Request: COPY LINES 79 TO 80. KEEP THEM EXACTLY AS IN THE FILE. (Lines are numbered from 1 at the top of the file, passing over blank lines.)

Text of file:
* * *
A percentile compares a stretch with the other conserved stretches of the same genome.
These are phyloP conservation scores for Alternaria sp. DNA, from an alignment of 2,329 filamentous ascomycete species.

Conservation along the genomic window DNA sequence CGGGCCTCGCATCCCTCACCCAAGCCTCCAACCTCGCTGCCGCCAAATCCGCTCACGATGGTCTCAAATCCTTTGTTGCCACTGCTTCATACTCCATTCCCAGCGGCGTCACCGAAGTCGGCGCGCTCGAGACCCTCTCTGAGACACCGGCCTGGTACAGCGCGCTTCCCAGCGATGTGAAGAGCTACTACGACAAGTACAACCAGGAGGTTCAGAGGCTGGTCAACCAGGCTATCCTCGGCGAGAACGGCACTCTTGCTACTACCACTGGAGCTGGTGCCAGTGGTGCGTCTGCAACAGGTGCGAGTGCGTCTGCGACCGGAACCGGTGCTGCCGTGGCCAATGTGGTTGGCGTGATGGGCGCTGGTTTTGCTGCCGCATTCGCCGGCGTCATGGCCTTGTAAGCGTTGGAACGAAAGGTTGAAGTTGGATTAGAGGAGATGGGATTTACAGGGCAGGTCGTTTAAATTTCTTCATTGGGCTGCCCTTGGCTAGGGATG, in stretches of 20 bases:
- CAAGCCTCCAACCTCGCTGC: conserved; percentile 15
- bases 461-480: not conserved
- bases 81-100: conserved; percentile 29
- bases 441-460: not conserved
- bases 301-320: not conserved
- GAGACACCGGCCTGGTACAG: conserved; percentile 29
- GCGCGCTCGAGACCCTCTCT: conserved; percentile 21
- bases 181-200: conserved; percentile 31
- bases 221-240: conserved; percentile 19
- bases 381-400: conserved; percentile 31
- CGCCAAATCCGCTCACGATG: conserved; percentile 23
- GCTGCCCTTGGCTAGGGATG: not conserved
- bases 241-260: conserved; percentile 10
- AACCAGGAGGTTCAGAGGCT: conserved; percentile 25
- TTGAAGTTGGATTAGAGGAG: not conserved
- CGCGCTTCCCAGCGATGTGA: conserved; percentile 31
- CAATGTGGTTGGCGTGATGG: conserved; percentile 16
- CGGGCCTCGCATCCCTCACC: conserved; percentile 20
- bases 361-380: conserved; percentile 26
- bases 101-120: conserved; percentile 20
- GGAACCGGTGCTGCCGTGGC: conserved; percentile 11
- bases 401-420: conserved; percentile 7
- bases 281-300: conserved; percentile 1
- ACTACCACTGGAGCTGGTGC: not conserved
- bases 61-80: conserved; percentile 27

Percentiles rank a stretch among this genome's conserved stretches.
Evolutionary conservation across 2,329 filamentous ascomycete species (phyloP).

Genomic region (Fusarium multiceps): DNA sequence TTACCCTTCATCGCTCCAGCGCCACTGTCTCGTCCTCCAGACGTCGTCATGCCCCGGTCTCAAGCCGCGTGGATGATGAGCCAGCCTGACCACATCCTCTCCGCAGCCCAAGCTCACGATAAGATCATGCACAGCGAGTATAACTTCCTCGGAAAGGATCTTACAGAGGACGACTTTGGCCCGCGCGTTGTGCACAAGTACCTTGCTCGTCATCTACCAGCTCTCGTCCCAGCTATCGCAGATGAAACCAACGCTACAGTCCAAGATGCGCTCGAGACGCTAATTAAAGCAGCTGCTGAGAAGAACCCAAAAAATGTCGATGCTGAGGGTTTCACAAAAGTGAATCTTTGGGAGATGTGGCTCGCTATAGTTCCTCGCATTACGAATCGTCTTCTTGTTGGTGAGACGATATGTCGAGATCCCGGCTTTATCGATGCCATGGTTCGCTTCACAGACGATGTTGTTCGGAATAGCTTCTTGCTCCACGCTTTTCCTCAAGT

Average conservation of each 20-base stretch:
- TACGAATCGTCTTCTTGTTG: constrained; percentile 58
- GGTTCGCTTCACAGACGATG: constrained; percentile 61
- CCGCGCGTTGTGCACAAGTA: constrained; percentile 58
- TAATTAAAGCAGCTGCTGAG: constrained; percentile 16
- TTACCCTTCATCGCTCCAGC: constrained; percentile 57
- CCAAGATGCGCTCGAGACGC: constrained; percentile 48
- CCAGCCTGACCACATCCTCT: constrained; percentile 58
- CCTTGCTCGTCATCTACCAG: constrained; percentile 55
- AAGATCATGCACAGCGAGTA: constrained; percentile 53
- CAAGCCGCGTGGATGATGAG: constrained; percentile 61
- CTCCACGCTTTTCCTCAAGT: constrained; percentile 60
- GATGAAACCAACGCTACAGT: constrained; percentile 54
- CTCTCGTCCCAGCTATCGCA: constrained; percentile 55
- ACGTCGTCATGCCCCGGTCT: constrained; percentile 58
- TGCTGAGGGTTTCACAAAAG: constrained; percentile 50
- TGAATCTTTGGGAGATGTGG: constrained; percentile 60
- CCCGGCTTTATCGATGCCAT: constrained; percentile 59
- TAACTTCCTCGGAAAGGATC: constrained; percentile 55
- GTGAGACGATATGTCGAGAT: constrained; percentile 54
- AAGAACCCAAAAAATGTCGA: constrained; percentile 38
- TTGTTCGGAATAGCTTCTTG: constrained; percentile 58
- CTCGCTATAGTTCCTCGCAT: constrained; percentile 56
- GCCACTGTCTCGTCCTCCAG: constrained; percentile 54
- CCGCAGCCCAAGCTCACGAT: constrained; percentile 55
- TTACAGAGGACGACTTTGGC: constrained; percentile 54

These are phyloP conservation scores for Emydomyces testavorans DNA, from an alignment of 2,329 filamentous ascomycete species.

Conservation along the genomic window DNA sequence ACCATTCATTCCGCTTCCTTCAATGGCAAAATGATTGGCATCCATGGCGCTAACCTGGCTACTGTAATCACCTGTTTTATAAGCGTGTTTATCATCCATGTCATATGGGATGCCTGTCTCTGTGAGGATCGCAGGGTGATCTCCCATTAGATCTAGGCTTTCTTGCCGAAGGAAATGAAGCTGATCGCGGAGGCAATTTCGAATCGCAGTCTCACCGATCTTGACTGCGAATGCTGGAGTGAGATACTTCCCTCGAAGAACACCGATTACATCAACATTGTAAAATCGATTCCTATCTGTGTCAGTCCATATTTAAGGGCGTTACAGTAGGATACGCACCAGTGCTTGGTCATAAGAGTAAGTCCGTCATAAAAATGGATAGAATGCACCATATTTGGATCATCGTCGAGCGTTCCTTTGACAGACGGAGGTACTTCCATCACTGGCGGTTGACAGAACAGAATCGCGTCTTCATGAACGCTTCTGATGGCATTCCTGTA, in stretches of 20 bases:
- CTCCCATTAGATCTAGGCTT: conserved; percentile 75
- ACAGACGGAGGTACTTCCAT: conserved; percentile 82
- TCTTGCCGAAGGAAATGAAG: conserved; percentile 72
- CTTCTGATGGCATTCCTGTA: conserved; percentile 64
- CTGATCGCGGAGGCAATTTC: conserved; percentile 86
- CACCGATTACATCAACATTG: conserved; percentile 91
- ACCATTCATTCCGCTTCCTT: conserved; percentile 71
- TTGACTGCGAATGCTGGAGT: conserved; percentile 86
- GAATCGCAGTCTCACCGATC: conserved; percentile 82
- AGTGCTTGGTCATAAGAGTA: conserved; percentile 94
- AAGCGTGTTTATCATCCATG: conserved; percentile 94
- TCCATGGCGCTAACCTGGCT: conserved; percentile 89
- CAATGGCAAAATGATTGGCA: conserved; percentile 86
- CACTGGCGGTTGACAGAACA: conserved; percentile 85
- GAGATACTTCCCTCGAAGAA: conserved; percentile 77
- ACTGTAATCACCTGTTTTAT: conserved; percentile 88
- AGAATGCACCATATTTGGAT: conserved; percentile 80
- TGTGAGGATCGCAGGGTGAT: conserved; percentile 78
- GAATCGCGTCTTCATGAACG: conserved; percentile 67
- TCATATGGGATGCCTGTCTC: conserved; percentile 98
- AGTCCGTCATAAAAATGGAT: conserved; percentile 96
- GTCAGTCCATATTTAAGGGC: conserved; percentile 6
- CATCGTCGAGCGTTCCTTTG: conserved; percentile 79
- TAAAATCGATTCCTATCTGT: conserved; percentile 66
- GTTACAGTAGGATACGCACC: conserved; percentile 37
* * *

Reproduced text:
- TCATATGGGATGCCTGTCTC: conserved; percentile 98
- AGTCCGTCATAAAAATGGAT: conserved; percentile 96